The third canto is occupied with a topic not particularly nex to poetry-love; something original however is contrived. The symptoms of this passion, and the 'enchanting trivialities' of courtship are well designed; and the following passage, though not novel in thought, is pretty in expression.

There is a language by the virgin made,
Not read but felt, not uttered but betray'd:
A mute communion, yet so wondrous sweet,
Eyes must impart what tongue can ne'er repeat.
"Tis written on her cheeks and meaning brows,
In one short glance whole volumes it avows;
In one short moment tells of many days,
In one short speaking silence all conveys.
Joy, sorrow, love recounts, hope, pity, fear,
And looks a sigh and weeps without a tear.
O'tis so chaste, so touching, so refined,

So soft, so wistful, so sincere, so kind,' &c.—pp. 81, 82. The tempest in the subsequent episode enables Mr. Barrett to


display more lofty powers of description, and the first four lines struck us as particularly simple and vigorous.

The sun set red, the clouds were scudding wild,
And their black fragments into masses piled;
The birds of ocean scream'd, and ocean gave

A hoarser murmur and a heavier wave.'—p. 85.

The poem ends with exhibiting woman in her natural sphere,the gentle guardian of rural and domestic retirement.

We have not read Mr. Barrett's former work on this subject, but we may venture to assure him, that those faults of style which he attributes to it, do not exist in the present. We might indeed point out several blemishes of a verbal nature, but we shall content ourselves with stating, in general terms, that they appear, for the most part, to originate in too much solicitude with regard to language; the versification though combining, as our readers must have observed, conciseness and strength with a considerable degree of harmony, is yet, from want of variety in the modulation of its pauses, occasionally cloying and oppressive.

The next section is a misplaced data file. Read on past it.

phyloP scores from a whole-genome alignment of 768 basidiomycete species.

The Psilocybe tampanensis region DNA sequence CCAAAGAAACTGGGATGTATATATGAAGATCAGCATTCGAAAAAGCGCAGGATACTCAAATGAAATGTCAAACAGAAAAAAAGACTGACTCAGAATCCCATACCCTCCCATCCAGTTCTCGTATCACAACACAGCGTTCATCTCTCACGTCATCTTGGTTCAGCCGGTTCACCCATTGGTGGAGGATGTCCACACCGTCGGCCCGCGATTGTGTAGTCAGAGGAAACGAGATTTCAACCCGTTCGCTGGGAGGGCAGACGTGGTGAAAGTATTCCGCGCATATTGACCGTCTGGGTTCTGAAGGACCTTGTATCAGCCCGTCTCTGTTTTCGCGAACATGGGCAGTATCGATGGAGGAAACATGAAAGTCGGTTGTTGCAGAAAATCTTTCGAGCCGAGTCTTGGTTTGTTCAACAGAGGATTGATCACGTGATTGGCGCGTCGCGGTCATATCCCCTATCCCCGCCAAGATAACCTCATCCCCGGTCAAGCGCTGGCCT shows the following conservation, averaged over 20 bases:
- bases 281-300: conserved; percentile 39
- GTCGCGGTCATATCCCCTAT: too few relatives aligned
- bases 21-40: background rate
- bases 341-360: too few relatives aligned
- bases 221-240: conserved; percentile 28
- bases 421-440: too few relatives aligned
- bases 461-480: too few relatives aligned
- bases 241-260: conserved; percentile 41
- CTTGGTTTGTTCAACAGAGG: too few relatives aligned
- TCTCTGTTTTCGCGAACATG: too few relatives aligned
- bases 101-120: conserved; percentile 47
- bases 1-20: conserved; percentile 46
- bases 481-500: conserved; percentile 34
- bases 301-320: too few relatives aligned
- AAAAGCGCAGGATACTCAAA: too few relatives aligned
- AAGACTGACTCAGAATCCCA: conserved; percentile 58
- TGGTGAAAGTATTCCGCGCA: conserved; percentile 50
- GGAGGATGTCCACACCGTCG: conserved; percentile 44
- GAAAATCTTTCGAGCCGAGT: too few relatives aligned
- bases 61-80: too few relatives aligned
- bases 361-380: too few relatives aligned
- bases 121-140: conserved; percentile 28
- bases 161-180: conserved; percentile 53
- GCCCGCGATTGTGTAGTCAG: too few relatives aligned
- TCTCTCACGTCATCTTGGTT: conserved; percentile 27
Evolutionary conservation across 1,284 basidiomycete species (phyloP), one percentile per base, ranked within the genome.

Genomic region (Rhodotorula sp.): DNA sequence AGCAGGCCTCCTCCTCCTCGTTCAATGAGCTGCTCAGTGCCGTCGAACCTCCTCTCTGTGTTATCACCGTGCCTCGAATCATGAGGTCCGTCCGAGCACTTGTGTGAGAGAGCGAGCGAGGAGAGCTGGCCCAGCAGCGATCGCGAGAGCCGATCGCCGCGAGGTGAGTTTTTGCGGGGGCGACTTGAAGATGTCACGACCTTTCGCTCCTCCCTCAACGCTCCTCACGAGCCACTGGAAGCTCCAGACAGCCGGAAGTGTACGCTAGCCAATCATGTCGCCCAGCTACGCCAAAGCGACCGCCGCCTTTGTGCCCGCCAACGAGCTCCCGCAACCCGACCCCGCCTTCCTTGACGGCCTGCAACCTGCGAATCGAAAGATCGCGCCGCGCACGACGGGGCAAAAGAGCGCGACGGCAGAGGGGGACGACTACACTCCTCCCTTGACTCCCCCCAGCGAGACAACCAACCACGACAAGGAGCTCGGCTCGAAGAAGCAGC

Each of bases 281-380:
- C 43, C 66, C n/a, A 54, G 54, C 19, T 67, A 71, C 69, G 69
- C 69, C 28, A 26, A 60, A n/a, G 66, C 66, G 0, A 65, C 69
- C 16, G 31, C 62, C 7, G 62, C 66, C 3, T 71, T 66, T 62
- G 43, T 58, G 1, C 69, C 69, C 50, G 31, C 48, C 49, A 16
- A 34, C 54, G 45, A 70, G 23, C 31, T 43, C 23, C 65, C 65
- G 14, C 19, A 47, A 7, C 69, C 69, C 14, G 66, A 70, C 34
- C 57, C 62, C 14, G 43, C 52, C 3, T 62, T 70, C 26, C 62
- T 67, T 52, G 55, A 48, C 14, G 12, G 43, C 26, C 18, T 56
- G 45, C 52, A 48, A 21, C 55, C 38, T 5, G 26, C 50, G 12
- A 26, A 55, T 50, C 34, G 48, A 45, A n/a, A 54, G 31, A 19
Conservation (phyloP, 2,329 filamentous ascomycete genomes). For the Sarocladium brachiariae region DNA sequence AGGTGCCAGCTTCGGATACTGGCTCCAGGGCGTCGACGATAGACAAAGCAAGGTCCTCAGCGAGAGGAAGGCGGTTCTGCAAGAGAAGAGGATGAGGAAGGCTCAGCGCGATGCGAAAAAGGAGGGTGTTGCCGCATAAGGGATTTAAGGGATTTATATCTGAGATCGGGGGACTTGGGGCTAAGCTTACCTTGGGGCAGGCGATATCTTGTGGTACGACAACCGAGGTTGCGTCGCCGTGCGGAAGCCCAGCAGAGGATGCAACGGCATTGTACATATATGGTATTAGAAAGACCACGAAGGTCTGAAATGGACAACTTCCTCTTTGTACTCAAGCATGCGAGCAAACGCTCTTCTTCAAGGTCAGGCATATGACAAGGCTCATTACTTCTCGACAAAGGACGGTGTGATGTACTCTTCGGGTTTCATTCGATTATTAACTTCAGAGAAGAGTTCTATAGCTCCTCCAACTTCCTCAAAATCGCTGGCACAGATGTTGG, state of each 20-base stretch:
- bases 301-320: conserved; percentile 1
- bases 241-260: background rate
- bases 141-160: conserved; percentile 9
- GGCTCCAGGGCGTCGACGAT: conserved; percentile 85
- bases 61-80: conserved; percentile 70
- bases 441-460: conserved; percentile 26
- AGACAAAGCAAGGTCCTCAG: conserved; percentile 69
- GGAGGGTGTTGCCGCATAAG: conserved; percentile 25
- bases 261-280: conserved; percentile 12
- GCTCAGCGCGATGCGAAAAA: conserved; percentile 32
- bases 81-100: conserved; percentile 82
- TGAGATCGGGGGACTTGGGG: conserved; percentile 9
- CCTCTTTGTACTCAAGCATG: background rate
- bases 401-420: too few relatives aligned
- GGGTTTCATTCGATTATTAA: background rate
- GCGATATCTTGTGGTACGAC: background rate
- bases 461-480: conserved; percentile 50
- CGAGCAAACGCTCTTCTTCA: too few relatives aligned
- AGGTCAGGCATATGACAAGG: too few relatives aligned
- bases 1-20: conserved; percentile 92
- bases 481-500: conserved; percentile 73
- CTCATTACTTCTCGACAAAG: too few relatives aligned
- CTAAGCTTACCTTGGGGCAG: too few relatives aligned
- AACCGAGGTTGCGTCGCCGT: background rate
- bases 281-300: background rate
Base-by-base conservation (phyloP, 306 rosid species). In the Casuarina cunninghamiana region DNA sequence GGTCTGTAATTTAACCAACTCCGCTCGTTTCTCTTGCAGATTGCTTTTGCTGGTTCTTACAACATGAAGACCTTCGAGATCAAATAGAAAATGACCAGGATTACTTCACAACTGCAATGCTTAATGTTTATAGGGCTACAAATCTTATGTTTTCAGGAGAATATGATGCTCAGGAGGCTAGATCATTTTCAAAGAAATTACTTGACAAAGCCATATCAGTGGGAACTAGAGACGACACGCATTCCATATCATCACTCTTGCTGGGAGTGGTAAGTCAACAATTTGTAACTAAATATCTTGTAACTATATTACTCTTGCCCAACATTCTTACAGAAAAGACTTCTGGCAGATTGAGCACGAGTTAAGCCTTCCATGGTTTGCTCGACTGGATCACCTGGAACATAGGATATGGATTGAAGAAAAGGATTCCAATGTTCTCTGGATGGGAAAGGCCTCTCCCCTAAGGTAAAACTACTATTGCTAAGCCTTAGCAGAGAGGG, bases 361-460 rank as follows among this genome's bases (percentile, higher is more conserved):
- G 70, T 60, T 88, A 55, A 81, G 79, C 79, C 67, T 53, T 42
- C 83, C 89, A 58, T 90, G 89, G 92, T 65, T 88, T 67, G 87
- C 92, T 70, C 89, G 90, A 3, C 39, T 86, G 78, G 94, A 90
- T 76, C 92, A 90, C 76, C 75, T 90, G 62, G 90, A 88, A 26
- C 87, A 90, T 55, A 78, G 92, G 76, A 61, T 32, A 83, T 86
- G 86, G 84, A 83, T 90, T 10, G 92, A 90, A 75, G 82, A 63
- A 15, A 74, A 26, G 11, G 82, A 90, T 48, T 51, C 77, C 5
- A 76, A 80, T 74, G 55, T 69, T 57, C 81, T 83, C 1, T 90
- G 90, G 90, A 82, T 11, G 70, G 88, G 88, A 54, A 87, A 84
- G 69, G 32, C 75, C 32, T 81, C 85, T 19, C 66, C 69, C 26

On the whole, however, Mr. Barrett has evinced both talent and genius in his little poem, and sustained a flight far above the common level. Some passages of it, and those not a few, are of the first order of the pathetic and descriptive; we hope, therefore, (in compliment to our own judgment,) that he will not, after another lapse of years, quarrel with his present lady as he did with his first; nor, with the characteristic inconstancy of all professed admirers of the sex, repudiate and vilify a second Woman, for the sake of adopting a third.

ART. XII.-The Holy Bible, newly translated from the original Hebrew; with Notes critical and explanatory. By John Bellamy, Author of 'The History of all Religions.' London. 1818. WE can scarcely conceive an employment of more serious responsibility, than that of translating the Holy Scriptures from their original languages. When we consider that they convey the word of the Most High to man, and unfold those truths which concern his eternal interests, it is of the utmost importance that their meaning should be clearly given, without addition or diminution, without admixture, perversion or corruption, that those who cannot peruse them in the original tongues may be enabled to ascertain their contents with the greatest possible accuracy.